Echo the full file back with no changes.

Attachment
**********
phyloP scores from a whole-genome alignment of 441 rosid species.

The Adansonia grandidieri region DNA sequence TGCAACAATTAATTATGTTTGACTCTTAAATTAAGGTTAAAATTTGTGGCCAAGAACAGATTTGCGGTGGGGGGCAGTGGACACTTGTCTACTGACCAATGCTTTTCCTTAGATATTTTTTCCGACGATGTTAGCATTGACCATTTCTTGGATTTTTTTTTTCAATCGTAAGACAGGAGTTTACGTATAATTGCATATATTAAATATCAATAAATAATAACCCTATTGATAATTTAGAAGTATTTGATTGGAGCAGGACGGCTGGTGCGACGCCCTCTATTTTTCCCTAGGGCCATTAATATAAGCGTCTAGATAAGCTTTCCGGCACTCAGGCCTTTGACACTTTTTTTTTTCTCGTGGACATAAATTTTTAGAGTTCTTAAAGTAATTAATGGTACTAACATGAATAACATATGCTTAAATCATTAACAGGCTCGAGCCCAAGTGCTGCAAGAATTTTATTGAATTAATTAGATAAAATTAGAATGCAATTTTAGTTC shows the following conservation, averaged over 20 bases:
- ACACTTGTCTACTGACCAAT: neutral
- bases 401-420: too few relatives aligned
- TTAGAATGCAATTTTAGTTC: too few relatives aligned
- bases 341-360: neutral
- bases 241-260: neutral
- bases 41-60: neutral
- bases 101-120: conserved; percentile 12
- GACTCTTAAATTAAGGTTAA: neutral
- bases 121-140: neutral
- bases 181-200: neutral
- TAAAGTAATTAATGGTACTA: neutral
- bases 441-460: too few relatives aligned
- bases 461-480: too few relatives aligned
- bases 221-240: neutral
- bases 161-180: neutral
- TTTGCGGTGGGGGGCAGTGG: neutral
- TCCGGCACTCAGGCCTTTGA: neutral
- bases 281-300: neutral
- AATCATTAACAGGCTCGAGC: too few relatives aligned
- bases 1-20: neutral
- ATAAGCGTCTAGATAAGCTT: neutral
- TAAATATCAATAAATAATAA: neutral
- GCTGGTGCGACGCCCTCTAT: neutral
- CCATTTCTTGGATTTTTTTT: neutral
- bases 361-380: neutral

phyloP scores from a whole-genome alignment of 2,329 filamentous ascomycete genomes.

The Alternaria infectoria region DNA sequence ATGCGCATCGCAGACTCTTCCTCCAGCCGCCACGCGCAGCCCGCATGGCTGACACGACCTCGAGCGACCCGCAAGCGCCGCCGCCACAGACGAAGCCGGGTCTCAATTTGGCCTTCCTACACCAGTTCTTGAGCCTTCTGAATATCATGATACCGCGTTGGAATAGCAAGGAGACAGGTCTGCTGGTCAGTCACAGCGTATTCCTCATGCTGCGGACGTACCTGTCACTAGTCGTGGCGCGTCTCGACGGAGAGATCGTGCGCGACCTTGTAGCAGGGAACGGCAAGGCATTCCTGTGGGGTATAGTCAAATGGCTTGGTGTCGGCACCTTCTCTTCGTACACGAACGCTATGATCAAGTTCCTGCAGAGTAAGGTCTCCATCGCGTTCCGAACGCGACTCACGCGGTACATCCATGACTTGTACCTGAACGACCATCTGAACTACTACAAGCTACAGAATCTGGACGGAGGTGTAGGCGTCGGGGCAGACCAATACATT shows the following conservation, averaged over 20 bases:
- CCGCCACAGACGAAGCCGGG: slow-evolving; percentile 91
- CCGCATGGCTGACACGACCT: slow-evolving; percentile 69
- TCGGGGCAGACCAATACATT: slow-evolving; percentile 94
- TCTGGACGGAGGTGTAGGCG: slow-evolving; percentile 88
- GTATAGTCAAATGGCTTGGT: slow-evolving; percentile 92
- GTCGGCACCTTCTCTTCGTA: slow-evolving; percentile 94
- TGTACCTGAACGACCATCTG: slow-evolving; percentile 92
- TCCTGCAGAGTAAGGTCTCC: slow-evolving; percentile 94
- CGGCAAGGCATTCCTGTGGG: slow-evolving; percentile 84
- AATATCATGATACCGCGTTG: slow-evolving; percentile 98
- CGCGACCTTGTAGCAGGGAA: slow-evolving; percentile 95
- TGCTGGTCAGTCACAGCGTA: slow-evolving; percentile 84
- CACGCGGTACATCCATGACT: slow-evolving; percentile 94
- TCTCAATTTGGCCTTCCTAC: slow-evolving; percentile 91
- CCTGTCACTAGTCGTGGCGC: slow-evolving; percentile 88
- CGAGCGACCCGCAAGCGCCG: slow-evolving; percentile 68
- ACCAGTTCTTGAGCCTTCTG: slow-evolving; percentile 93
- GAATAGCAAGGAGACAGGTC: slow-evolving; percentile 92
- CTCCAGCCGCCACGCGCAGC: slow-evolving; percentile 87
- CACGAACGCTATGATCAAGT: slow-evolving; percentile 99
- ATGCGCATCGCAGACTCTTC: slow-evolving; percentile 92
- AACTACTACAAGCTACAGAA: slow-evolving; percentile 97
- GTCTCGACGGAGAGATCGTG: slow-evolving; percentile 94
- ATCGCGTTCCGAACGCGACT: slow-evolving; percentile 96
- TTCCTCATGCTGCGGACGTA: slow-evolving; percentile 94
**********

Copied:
phyloP scores from a whole-genome alignment of 441 rosid species.

The Adansonia grandidieri region DNA sequence TGCAACAATTAATTATGTTTGACTCTTAAATTAAGGTTAAAATTTGTGGCCAAGAACAGATTTGCGGTGGGGGGCAGTGGACACTTGTCTACTGACCAATGCTTTTCCTTAGATATTTTTTCCGACGATGTTAGCATTGACCATTTCTTGGATTTTTTTTTTCAATCGTAAGACAGGAGTTTACGTATAATTGCATATATTAAATATCAATAAATAATAACCCTATTGATAATTTAGAAGTATTTGATTGGAGCAGGACGGCTGGTGCGACGCCCTCTATTTTTCCCTAGGGCCATTAATATAAGCGTCTAGATAAGCTTTCCGGCACTCAGGCCTTTGACACTTTTTTTTTTCTCGTGGACATAAATTTTTAGAGTTCTTAAAGTAATTAATGGTACTAACATGAATAACATATGCTTAAATCATTAACAGGCTCGAGCCCAAGTGCTGCAAGAATTTTATTGAATTAATTAGATAAAATTAGAATGCAATTTTAGTTC shows the following conservation, averaged over 20 bases:
- ACACTTGTCTACTGACCAAT: neutral
- bases 401-420: too few relatives aligned
- TTAGAATGCAATTTTAGTTC: too few relatives aligned
- bases 341-360: neutral
- bases 241-260: neutral
- bases 41-60: neutral
- bases 101-120: conserved; percentile 12
- GACTCTTAAATTAAGGTTAA: neutral
- bases 121-140: neutral
- bases 181-200: neutral
- TAAAGTAATTAATGGTACTA: neutral
- bases 441-460: too few relatives aligned
- bases 461-480: too few relatives aligned
- bases 221-240: neutral
- bases 161-180: neutral
- TTTGCGGTGGGGGGCAGTGG: neutral
- TCCGGCACTCAGGCCTTTGA: neutral
- bases 281-300: neutral
- AATCATTAACAGGCTCGAGC: too few relatives aligned
- bases 1-20: neutral
- ATAAGCGTCTAGATAAGCTT: neutral
- TAAATATCAATAAATAATAA: neutral
- GCTGGTGCGACGCCCTCTAT: neutral
- CCATTTCTTGGATTTTTTTT: neutral
- bases 361-380: neutral

phyloP scores from a whole-genome alignment of 2,329 filamentous ascomycete genomes.

The Alternaria infectoria region DNA sequence ATGCGCATCGCAGACTCTTCCTCCAGCCGCCACGCGCAGCCCGCATGGCTGACACGACCTCGAGCGACCCGCAAGCGCCGCCGCCACAGACGAAGCCGGGTCTCAATTTGGCCTTCCTACACCAGTTCTTGAGCCTTCTGAATATCATGATACCGCGTTGGAATAGCAAGGAGACAGGTCTGCTGGTCAGTCACAGCGTATTCCTCATGCTGCGGACGTACCTGTCACTAGTCGTGGCGCGTCTCGACGGAGAGATCGTGCGCGACCTTGTAGCAGGGAACGGCAAGGCATTCCTGTGGGGTATAGTCAAATGGCTTGGTGTCGGCACCTTCTCTTCGTACACGAACGCTATGATCAAGTTCCTGCAGAGTAAGGTCTCCATCGCGTTCCGAACGCGACTCACGCGGTACATCCATGACTTGTACCTGAACGACCATCTGAACTACTACAAGCTACAGAATCTGGACGGAGGTGTAGGCGTCGGGGCAGACCAATACATT shows the following conservation, averaged over 20 bases:
- CCGCCACAGACGAAGCCGGG: slow-evolving; percentile 91
- CCGCATGGCTGACACGACCT: slow-evolving; percentile 69
- TCGGGGCAGACCAATACATT: slow-evolving; percentile 94
- TCTGGACGGAGGTGTAGGCG: slow-evolving; percentile 88
- GTATAGTCAAATGGCTTGGT: slow-evolving; percentile 92
- GTCGGCACCTTCTCTTCGTA: slow-evolving; percentile 94
- TGTACCTGAACGACCATCTG: slow-evolving; percentile 92
- TCCTGCAGAGTAAGGTCTCC: slow-evolving; percentile 94
- CGGCAAGGCATTCCTGTGGG: slow-evolving; percentile 84
- AATATCATGATACCGCGTTG: slow-evolving; percentile 98
- CGCGACCTTGTAGCAGGGAA: slow-evolving; percentile 95
- TGCTGGTCAGTCACAGCGTA: slow-evolving; percentile 84
- CACGCGGTACATCCATGACT: slow-evolving; percentile 94
- TCTCAATTTGGCCTTCCTAC: slow-evolving; percentile 91
- CCTGTCACTAGTCGTGGCGC: slow-evolving; percentile 88
- CGAGCGACCCGCAAGCGCCG: slow-evolving; percentile 68
- ACCAGTTCTTGAGCCTTCTG: slow-evolving; percentile 93
- GAATAGCAAGGAGACAGGTC: slow-evolving; percentile 92
- CTCCAGCCGCCACGCGCAGC: slow-evolving; percentile 87
- CACGAACGCTATGATCAAGT: slow-evolving; percentile 99
- ATGCGCATCGCAGACTCTTC: slow-evolving; percentile 92
- AACTACTACAAGCTACAGAA: slow-evolving; percentile 97
- GTCTCGACGGAGAGATCGTG: slow-evolving; percentile 94
- ATCGCGTTCCGAACGCGACT: slow-evolving; percentile 96
- TTCCTCATGCTGCGGACGTA: slow-evolving; percentile 94